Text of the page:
"An Opera Singer Who Longed to be a Circus Star." St. Paul Pioneer Press, June 20, 1926.

"Success for Miss Macbeth." New York Times, June 14, 1913.

"Tales of Hoffmann Sung." New York Times, November 9, 1914.

Related Images

Black and white photograph of Florence Macbeth taken c.1915-1920.
Black and white photograph of Florence Macbeth taken c.1915-1920.
Black and white publicity photograph of Florence Macbeth taken on June 24, 1913.
Black and white publicity photograph of Florence Macbeth taken on June 24, 1913.
Black and white studio portrait of Florence Macbeth, 1917.
Black and white studio portrait of Florence Macbeth, 1917.
Promotional pamphlet featuring photographs of Florence Macbeth and excerpts from positive reviews of her singing performances.
Promotional pamphlet featuring photographs of Florence Macbeth and excerpts from positive reviews of her singing performances.

Turning Point

Macbeth makes her American operatic debut with the Chicago Grand Opera Company on January 14, 1914, to overwhelmingly positive reviews.

Chronology

1889

Florence Mary Macbeth is born in Mankato on January 12 to Charles J. Macbeth and Alice A. Monfort Macbeth.

1900

Eleven-year-old Macbeth, whose singing voice is beginning to show signs of quality and strength, receives initial voice training under the guidance of Nettie Snyder in Mankato.

1902

In the fall, Macbeth enters the eighth grade at St. Mary's Hall, an Episcopal Girls' school in Faribault.

1907

Macbeth graduates from St. Mary's Hall in the spring.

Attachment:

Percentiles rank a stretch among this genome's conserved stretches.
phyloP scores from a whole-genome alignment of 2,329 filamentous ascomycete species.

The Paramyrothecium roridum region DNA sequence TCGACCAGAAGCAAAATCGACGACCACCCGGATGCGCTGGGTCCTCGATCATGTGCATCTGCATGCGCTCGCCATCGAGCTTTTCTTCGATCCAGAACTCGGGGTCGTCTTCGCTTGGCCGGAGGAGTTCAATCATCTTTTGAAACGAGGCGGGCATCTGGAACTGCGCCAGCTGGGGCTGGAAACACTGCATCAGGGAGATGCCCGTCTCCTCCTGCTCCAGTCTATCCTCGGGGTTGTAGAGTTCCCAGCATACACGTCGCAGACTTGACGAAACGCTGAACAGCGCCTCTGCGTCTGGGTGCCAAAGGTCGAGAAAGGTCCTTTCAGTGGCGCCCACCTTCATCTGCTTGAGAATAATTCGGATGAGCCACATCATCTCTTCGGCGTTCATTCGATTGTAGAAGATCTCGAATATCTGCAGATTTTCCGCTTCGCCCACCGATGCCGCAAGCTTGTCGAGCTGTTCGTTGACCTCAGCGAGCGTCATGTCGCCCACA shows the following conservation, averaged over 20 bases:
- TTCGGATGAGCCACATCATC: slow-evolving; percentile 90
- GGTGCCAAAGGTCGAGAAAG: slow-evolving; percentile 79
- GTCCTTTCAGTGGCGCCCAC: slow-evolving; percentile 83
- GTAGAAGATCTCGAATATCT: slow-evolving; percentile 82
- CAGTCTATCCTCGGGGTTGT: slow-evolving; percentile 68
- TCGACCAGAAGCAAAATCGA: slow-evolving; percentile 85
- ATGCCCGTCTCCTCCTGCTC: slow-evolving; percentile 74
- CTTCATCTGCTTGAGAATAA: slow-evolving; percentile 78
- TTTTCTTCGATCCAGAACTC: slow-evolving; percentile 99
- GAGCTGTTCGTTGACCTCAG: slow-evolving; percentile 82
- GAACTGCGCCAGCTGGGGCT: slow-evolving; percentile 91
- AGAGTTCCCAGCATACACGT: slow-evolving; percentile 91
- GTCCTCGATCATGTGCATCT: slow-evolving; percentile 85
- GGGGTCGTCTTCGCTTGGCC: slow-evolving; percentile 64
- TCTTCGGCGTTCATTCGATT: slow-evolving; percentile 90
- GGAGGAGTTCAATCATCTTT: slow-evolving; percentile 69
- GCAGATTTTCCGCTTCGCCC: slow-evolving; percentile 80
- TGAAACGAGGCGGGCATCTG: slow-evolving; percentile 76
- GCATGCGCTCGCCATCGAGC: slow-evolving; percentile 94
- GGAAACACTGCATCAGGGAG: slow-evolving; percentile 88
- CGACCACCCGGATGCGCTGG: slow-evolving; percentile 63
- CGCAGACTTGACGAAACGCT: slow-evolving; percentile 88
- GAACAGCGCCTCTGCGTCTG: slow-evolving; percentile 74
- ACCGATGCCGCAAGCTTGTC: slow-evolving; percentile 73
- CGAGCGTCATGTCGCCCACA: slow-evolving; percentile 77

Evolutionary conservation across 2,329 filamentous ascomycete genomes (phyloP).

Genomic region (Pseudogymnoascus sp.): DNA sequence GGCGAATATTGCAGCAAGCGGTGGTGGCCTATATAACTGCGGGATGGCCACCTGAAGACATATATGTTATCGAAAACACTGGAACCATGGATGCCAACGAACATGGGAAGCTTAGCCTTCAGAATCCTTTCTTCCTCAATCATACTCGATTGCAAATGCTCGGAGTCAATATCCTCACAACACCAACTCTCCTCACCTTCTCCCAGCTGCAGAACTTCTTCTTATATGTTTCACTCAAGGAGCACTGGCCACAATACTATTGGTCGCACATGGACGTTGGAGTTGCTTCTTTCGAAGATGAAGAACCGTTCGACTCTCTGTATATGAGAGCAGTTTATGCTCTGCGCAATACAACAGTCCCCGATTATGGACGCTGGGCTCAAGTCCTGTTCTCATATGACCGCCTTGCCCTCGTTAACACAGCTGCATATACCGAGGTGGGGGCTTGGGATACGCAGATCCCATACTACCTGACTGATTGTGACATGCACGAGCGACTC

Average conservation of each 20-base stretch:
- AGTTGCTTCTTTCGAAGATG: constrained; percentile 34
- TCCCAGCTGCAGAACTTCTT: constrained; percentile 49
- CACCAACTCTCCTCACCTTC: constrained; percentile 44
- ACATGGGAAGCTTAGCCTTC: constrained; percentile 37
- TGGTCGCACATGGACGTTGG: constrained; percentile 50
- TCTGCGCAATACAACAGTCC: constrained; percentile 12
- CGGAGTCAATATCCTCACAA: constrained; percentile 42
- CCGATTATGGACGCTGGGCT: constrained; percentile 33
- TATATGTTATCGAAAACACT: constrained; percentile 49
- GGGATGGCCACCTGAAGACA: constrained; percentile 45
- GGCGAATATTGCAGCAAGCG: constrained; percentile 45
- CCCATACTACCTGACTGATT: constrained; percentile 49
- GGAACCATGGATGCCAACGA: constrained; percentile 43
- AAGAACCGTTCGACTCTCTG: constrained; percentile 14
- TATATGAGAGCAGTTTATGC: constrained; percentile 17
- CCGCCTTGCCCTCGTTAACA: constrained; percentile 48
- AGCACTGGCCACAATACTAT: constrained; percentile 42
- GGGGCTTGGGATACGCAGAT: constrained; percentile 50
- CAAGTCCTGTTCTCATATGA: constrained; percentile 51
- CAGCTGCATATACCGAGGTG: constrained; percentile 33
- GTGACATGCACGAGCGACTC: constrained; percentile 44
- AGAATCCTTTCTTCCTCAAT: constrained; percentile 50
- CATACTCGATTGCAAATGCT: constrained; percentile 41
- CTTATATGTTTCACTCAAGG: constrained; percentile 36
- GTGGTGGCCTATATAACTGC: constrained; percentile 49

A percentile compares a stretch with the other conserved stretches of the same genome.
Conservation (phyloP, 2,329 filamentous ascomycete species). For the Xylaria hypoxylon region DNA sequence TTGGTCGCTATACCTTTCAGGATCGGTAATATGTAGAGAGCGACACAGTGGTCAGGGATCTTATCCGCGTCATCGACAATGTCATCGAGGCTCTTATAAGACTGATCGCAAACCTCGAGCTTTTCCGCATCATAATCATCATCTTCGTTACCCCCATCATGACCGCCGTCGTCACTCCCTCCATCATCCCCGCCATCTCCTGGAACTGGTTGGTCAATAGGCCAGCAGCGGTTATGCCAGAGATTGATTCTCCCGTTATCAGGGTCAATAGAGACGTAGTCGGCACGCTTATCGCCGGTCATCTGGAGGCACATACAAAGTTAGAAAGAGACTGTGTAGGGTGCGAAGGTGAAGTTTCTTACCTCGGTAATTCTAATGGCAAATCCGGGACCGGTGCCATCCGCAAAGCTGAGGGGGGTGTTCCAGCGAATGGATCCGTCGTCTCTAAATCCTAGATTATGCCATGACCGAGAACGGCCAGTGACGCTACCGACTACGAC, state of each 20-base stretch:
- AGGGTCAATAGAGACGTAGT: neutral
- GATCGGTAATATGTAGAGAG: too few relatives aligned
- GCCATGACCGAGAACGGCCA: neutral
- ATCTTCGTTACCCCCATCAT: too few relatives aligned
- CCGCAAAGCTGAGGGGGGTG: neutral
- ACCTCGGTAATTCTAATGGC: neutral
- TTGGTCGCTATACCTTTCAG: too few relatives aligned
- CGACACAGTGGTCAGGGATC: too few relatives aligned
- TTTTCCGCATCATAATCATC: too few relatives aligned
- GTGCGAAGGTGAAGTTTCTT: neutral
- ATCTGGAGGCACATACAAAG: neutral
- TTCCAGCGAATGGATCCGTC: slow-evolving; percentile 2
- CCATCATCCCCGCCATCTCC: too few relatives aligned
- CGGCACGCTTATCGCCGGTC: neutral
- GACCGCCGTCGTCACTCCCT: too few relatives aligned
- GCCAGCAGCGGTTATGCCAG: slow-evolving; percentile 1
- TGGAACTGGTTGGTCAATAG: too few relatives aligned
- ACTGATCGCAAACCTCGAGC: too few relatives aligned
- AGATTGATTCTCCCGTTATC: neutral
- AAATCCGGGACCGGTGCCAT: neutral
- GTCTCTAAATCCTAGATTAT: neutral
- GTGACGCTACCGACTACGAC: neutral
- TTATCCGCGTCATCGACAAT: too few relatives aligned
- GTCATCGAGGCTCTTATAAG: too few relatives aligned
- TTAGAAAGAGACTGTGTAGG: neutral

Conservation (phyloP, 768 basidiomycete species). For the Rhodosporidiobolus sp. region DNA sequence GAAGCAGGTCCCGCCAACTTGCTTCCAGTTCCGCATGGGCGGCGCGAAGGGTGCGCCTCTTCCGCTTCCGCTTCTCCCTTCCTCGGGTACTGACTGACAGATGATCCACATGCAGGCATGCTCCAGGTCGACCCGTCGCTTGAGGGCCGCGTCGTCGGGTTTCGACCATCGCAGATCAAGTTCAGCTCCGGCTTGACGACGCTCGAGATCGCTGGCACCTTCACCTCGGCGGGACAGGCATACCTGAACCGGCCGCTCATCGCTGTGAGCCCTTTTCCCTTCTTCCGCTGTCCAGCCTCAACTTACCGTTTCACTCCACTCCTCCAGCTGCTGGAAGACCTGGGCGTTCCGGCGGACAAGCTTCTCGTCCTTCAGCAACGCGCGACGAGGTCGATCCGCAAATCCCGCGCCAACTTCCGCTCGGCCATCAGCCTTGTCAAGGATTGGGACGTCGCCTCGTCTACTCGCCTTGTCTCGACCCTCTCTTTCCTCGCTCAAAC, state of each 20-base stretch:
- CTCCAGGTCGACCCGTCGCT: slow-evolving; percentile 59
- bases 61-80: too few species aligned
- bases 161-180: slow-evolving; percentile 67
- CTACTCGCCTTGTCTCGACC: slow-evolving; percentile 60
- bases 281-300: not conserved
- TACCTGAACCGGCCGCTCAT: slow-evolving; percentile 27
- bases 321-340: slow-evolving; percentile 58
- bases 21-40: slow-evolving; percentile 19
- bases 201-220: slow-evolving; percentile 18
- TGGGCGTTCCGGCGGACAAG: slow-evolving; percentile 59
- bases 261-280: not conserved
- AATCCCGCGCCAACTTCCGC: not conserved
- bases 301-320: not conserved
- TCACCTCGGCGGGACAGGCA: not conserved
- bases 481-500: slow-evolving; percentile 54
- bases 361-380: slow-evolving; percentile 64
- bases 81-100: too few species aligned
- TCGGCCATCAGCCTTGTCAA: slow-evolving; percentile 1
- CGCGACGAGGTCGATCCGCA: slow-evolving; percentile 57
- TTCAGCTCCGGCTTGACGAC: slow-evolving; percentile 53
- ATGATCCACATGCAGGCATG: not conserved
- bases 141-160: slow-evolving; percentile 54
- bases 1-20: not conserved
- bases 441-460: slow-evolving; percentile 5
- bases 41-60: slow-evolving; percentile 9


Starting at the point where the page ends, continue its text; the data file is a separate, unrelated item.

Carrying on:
1909

Macbeth and her parents leave for Massachusetts, where she plans to attend at Wellesley College. Instead, she begins serious vocal training with Yeatman Griffith, an eminent voice teacher with studios in Pittsburgh, Pennsylvania.

May 17, 1912

Macbeth is issued a U.S. passport for travel to Europe to study Italian and French.

July, 1912

Macbeth makes her public debut with the Lamoureaux Orchestra of Paris in Scheveningen, the Netherlands.

January, 1913

Macbeth makes her operatic debut in Darmstadt, Germany, singing the role of Gilda in "Rigoletto" in German before a grand duke.

June 13, 1913

Macbeth makes her debut in Britain at Queen's Hall, London, under conductor Thomas Beecham.

1914

On January 14, Macbeth sings the role of Rosina in "The Barber of Seville" with the Chicago Grand Opera in her American operatic debut.

1922

Macbeth marries Edward Whitwell, a former captain with the British military now living in the United States.

1928

On January 28, Macbeth sings her last opera with the Chicago Opera Company.

1942

Whitwell dies at the couple's home in California.

1947

Macbeth marries author James M. Cain on September 19.

1966

Macbeth dies on May 5 at age seventy-seven.